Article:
How ResMed enforces strong anti-racism policies

CPO Vered Keisar explains how it ensures every employee feels comfortable calling out racist behaviour, however minor

How ResMed enforces strong anti-racism policies

When a senior leader made a racist remark, Vered Keisar says they were fired on the spot. The chief people officer at ResMed, a San Diego-based medical equipment company, recalled the incident to HRD, explaining how this is reflective of their strong anti-racism policies.  

“A few years ago we had an unfortunate scenario when a very senior person made a racist comment and was dismissed immediately,” says Keisar. “The important part for us is having the training to bring even minor behaviour into people’s top of mind. So that people not only don’t say anything racist, but bystanders feel comfortable to call it out too.” 

Racism in the workplace is an issue that’s constantly plagued HR. What constitutes racism? How do you separate an offhanded comment with a poignant slur? When can an employee be fired over alleged racism and what action should be taken afterwards? For employers, as Keisar points out, it’s important to have the proper training in place to ensure instances like that one do not reoccur.  

She says it’s really built into ResMed’s DNA, leveraging training to educate people on different ethnicities and cultures.  

“This means there’s much more understanding in the organization,” he says. “Especially around why people might have different opinions. We also celebrate different holidays for different races. This month we’re celebrating the Asian American culture. And, in Australia, we have what we call Harmony Day on which celebrate all nationalities and all cultures – we plan on making that a company-wide event.” 

How diversity makes your company stronger

Difference in likelihood of financial outperformance of 1st vs 4th quartile.

Year

Ethnicity

Gender

2014

35%

15%

2017

33%

21%

2019

36%

25%

Data courtesy of McKinsey & Company May 19, 2020 report titled Diversity wins: How inclusion matters

This sort of cultural understanding isn’t just the ethical thing to do, it’s good for business too. According to data from Sage, racially diverse teams report a 35% increase in performance compared to their competitors, with cognitive diversity driving 20% more innovation. But it’s not just anti-racism that’s on the agenda for Keisar – anti-bias in general is a core component of their strategy, especially when it comes to recruitment.  

“We have a kind of training called ‘License to Hire’,” says Keisar. “When you’re hiring new people, you go through quite a detailed training that really bring these topics top of mind. People often try and hire people that look like them, that think like them. We’re trying to encourage people to think differently about that – whilst also conducting training with our employees on topics such as unconscious bias.”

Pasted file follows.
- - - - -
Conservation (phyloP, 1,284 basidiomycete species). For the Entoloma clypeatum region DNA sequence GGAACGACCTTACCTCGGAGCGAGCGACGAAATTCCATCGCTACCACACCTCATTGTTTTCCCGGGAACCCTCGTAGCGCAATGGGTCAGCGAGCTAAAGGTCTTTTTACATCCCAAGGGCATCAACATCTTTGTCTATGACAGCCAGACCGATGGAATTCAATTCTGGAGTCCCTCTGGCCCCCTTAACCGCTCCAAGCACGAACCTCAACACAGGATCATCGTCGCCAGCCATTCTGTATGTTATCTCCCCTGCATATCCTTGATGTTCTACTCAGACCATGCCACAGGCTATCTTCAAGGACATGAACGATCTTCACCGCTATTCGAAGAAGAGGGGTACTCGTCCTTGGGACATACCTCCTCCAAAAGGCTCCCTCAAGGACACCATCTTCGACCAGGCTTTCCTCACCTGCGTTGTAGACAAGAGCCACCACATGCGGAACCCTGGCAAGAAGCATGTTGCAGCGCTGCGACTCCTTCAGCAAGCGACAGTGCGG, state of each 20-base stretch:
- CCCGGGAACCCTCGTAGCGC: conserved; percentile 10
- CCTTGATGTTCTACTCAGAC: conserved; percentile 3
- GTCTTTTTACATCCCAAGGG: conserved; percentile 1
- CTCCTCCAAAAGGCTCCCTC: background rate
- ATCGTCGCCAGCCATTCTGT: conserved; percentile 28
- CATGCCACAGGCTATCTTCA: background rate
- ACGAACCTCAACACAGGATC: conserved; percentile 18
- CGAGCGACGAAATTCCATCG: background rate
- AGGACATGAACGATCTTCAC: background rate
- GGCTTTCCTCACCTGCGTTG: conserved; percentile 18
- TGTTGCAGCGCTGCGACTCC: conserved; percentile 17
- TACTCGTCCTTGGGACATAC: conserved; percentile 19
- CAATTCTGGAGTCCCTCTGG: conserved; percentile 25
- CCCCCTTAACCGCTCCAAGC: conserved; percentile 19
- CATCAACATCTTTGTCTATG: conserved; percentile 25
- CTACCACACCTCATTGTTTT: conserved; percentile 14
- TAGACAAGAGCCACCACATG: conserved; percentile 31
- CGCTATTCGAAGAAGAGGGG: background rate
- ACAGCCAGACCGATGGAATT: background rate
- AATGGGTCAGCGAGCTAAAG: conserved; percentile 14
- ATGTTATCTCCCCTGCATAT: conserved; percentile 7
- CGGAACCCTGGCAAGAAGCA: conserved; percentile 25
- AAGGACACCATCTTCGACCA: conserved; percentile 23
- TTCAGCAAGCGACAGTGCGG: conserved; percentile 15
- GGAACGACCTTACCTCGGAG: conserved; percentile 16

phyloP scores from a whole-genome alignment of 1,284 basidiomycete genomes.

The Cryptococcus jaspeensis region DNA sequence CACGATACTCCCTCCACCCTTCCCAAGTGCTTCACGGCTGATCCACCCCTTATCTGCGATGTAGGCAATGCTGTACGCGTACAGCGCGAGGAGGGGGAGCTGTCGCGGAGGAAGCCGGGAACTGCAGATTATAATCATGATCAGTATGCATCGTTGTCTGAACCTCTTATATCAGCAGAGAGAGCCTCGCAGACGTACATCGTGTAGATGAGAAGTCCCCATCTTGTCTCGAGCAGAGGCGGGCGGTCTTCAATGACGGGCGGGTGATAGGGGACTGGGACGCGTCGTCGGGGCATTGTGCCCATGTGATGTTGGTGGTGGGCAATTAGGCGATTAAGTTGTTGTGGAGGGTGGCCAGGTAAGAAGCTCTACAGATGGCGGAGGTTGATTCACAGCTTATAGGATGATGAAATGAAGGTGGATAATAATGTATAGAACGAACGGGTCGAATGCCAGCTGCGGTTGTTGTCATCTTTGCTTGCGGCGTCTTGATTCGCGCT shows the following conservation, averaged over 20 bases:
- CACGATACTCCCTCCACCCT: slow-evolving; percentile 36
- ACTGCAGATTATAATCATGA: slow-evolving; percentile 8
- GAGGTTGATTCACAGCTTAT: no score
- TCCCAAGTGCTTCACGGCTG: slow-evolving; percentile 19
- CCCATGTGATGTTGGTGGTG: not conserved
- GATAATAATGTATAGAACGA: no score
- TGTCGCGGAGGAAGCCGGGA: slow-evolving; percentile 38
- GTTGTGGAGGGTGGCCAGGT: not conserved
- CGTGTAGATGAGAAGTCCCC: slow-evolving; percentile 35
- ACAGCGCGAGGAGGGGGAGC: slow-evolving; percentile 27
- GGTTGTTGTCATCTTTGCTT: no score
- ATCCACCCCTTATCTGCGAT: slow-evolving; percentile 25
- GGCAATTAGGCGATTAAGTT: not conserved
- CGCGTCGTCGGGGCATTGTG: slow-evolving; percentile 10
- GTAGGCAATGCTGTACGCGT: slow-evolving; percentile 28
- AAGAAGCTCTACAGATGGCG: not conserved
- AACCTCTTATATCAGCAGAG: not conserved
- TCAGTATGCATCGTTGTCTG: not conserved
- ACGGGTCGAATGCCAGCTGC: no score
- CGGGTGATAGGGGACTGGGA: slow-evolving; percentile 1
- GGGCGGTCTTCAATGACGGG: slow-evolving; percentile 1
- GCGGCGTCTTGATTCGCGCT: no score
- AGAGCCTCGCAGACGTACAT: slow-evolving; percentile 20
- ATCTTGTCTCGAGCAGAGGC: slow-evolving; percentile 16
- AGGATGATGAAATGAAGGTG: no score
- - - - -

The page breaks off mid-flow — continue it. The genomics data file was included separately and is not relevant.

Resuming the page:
That notion of hiring someone exactly like you has been colloquially dubbed the ‘Just like Me’ syndrome. Studies show that hiring managers are more likely to offer roles to candidates that remind them of themselves – perhaps they went to the same school, they have the same personality or values. By taking any small semblance of communality and pushing it to the extreme, HR can end up hiring a carbon copy of themselves – which isn’t always a good thing.  

And it’s not as uncommon as you might think. Speaking to Peter Demangos, CEO and co-founder of SuccessionHR, he labels the “Just like Me” syndrome as the biggest mistake employers make in hiring.  Instead, Demangos advocates hiring for the skills you need – not on personality type. After all, cognitive differences foster greater innovation. This is something echoed again by Keisar who says diversity in hiring is something all companies should practice – especially when it comes to seeing more women in the boardroom.  

Vered Keisar, chief people officer at ResMed

According to data from McKinsey, companies that score in the top quartile for gender diversity on their boards are 25% more likely to deliver above average profitability than their competitors. Despite this, California’s recent legislative push to seat more women on boards was rejected as unlawful – with Superior Court Judge Maureen Duffy-Lewis saying not being persuaded by the argument that it would “boost the economy”. And while many advocates pushed for this legislature to be turned into law, for employers it could have sparked more questions than answers.  

As Keisar tells HRD, having a law that made it a requirement to appoint women into the boardroom could create an “undesirable outcome”, leading to questions around merit.  

“If you see the picture in many companies, diversity is already being done - some of it organically, but certainly with intentionality. It’s something that’s already in the culture in many organization – especially top tier organizations in healthcare.”  

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